WHAT CAUSES SLAG INCLUSION
Let’s make sure we understand what slag inclusion is. Usually, the molten slag solidifies on top of the weld but when it fails to rise to the top of the weld pool while it is cooling down, it can lead to the formation of slag inclusions. There can be many reasons as to why this defect takes place, some of them being poor quality flux, improperly handled flux, and lastly which is also the most common – poor welding technique.
The formation of slag inclusions will weaken the weld. Furthermore, it can reduce the life of the weld by giving way to corrosions in the weld joint. The crevices which are formed because of slag inclusion can provide extra surface area for corrosion.
WHAT TO DO IF YOUR SLAG IS HARD TO REMOVE?
While a lot of times slag can be easily removed by simple chipping, in some cases the slag formed can get pretty hard. If this happens there are some methods that might make it easier- like abrasive blast cleaning, flame cleaning, and grinding.
IS SLAG PEEL A GOOD SIGN?
A lot of people say that it will be a miracle if you get a good slag peel on a bad weld. Usually, good slag peels happen when the travel speed of the current was just perfect and no excessive ripples were formed in the process. A good technique also ensures that no undercuts or overfills are formed which are notorious for trapping slag within them, making the removal much more difficult.
DOES SLAG RUST?
The straight answer is that slag does not rust. However, one of the ways through which slag reduces the life of your weld is by increasing the rate of corrosion of the metal. The contact of the two different materials, the slag, and the weld can sometimes result in an increased rate of oxidation. One of the reasons I believe would be the fact that water could get stuck between slag and your bead, speeding up the corrosion process because the water or moisture can not evaporate as quickly as it normally would.
By the way, if you are in search of a welding rod for rusty metal, check out this article.
FREQUENTLY ASKED QUESTION
Slag is something which is a worry for welders at all experience levels, but it can be especially worrisome for newcomers. That’s why it is important to get your basic concepts clear so you can be confident.
Hope this FAQ section will clear some doubts in your head.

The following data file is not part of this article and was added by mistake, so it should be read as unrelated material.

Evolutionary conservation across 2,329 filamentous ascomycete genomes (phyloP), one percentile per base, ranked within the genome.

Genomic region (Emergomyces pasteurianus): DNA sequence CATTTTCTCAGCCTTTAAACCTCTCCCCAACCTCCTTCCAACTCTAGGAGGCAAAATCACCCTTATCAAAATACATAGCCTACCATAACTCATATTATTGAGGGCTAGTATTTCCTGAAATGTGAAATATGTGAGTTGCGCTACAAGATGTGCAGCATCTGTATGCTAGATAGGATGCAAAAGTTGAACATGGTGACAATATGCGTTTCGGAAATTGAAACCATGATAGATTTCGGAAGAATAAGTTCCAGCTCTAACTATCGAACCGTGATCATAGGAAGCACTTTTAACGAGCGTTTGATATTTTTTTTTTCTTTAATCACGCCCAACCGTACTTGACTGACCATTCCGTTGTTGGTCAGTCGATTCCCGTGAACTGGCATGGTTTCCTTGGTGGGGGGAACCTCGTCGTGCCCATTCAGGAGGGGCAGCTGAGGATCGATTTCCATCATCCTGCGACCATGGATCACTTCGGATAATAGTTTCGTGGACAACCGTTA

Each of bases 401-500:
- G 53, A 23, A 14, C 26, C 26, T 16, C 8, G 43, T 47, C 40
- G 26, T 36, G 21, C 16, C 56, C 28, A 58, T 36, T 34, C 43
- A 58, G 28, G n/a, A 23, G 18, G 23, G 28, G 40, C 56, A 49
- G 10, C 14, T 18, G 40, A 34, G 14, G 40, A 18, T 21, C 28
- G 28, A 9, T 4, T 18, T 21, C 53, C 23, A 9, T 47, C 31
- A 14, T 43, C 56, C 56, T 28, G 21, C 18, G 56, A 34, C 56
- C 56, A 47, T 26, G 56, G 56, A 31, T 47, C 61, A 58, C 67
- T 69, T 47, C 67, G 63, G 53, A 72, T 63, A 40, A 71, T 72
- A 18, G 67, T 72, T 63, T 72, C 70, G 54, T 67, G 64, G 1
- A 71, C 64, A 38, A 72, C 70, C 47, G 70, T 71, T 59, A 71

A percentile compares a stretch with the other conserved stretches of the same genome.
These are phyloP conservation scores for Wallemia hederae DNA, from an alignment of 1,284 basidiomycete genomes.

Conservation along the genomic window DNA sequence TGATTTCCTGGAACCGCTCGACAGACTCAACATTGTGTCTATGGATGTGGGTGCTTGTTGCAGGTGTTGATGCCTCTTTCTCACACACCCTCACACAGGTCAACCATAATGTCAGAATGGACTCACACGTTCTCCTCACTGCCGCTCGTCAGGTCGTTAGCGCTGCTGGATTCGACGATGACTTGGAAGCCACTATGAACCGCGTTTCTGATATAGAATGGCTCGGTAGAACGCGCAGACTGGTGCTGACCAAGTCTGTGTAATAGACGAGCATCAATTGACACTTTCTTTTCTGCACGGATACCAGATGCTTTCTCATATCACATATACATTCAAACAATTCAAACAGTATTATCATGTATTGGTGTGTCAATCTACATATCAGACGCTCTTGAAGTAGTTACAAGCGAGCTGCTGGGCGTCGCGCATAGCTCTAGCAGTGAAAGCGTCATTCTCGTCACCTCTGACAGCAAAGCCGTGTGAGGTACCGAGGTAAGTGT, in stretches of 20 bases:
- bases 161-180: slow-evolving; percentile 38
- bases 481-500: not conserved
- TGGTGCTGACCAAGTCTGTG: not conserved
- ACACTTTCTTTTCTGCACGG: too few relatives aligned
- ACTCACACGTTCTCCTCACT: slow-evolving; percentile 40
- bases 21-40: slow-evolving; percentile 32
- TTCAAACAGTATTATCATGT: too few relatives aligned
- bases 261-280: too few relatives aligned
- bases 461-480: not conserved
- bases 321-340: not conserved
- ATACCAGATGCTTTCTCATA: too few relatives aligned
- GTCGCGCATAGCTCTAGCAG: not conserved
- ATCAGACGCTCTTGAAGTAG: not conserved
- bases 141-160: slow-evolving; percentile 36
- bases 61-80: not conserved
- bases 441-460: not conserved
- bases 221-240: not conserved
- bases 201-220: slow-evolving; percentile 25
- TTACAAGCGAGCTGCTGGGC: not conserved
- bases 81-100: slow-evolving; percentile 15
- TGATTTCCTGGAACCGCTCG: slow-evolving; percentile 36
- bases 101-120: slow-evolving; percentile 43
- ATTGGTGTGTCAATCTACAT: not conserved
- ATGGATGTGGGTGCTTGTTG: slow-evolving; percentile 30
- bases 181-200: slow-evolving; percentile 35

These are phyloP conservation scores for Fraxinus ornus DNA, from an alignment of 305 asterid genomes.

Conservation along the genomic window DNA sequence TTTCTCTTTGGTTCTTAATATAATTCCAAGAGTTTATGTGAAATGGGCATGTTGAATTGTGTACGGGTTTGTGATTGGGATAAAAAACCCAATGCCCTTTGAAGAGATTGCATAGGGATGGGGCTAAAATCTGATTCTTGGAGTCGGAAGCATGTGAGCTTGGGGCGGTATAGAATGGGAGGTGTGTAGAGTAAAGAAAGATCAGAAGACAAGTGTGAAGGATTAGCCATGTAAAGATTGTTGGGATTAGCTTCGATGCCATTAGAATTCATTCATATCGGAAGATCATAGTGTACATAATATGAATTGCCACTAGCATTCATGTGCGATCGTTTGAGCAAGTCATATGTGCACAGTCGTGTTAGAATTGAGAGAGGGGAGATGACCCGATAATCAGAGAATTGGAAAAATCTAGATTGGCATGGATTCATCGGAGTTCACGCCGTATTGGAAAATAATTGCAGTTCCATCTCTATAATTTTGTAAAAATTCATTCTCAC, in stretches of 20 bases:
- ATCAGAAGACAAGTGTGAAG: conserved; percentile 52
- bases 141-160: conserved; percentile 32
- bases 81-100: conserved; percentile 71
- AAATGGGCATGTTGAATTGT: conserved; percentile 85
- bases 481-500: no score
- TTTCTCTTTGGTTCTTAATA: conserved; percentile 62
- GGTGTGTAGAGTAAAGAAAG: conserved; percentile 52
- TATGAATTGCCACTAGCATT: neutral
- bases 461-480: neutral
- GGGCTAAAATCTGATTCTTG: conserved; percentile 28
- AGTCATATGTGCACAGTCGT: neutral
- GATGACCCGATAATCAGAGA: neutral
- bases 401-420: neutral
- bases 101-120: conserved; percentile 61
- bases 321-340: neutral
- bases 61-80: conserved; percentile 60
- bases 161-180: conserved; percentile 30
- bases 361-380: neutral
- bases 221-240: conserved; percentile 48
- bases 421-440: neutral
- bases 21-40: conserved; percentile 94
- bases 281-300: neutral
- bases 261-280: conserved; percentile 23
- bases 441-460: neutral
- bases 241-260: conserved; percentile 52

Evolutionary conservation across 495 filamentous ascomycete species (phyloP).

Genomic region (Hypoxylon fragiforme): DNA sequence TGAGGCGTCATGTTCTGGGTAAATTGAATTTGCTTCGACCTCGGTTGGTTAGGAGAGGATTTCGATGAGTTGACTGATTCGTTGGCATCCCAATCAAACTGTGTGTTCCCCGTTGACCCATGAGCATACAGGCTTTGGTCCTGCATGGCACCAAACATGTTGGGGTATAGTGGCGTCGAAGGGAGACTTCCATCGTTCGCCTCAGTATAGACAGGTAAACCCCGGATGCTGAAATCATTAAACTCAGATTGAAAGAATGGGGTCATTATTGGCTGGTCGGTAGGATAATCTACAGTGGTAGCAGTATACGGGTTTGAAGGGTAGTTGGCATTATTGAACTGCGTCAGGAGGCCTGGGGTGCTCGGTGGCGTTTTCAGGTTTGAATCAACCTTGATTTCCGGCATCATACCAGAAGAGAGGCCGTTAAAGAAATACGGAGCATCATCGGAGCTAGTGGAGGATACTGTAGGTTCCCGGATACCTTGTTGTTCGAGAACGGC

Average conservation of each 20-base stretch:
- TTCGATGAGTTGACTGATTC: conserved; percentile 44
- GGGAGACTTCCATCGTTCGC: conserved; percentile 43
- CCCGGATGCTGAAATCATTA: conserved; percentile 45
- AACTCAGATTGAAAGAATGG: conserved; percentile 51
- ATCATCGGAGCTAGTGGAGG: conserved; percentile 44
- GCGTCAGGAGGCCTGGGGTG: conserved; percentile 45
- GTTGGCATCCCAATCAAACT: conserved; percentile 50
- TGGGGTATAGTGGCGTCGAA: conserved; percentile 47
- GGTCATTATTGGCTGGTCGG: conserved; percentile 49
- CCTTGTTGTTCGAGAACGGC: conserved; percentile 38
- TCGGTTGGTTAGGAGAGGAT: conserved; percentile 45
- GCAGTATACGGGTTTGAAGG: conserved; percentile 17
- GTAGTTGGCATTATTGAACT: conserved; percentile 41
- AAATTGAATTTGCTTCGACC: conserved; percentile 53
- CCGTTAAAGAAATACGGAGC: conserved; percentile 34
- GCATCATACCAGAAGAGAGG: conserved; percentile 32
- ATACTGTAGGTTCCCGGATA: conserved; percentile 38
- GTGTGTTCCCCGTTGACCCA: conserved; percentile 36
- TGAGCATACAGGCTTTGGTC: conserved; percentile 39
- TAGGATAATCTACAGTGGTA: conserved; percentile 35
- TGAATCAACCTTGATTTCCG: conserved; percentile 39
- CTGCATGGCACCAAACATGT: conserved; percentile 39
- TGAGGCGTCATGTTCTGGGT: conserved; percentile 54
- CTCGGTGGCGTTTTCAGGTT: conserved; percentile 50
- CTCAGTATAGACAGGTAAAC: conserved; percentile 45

There are some welding processes out there that do not use any flux, so they produce very little to no slag. For example, some methods like Gas metal arc welding also known as MIG, and gas tungsten arc welding produce very little or no slag. The biggest reason for this is the use of inert or semi-inert gas mixture, which is usually externally supplied, which does the protection job from contaminants.
Make sure that you are using the correct amount of heat, on top of this try to weld at the right speed. Also make sure that your arc voltage is not too high or arc too long, sometimes even the electrode size and the travel angle can cause undercuts.
Sometimes welding in a vertical position can increase the probability of you forming undercuts, that’s why a flat position is always preferred and you might need some practice and experience to weld perfectly in a vertical position.
Most of the welding defects like porosity, overlap, and distortion have one common way to prevent them, that is to be careful and don’t try to jump straight to welding without paying attention to the correct voltage, ampere, electrode, and the welder itself.
As I mentioned above, it is never a good idea to leave slag on metal especially if you are planning to add another layer on top of the existing one. Leaving slag on a weld can reduce the overall life of the weld.
In a lot of industries, slag is produced intentionally while in the welding industry a lot of people avoid it. In stick and flux core welding slag is used to protect the molten weld pool from external contaminants in our atmosphere. Slag is not the only way to get the job done though. For example in MIG and TIG welding, a shielding gas is used for the job that does not produce any slag.
The aim of this article was for all the people who have just started welding to get a clearer picture of the basics of slag. It is one of those things which can be pretty intimidating. Once you get to know the reasons for its formation, the topic becomes pretty easy. I hope this article achieved the purpose I wanted it to.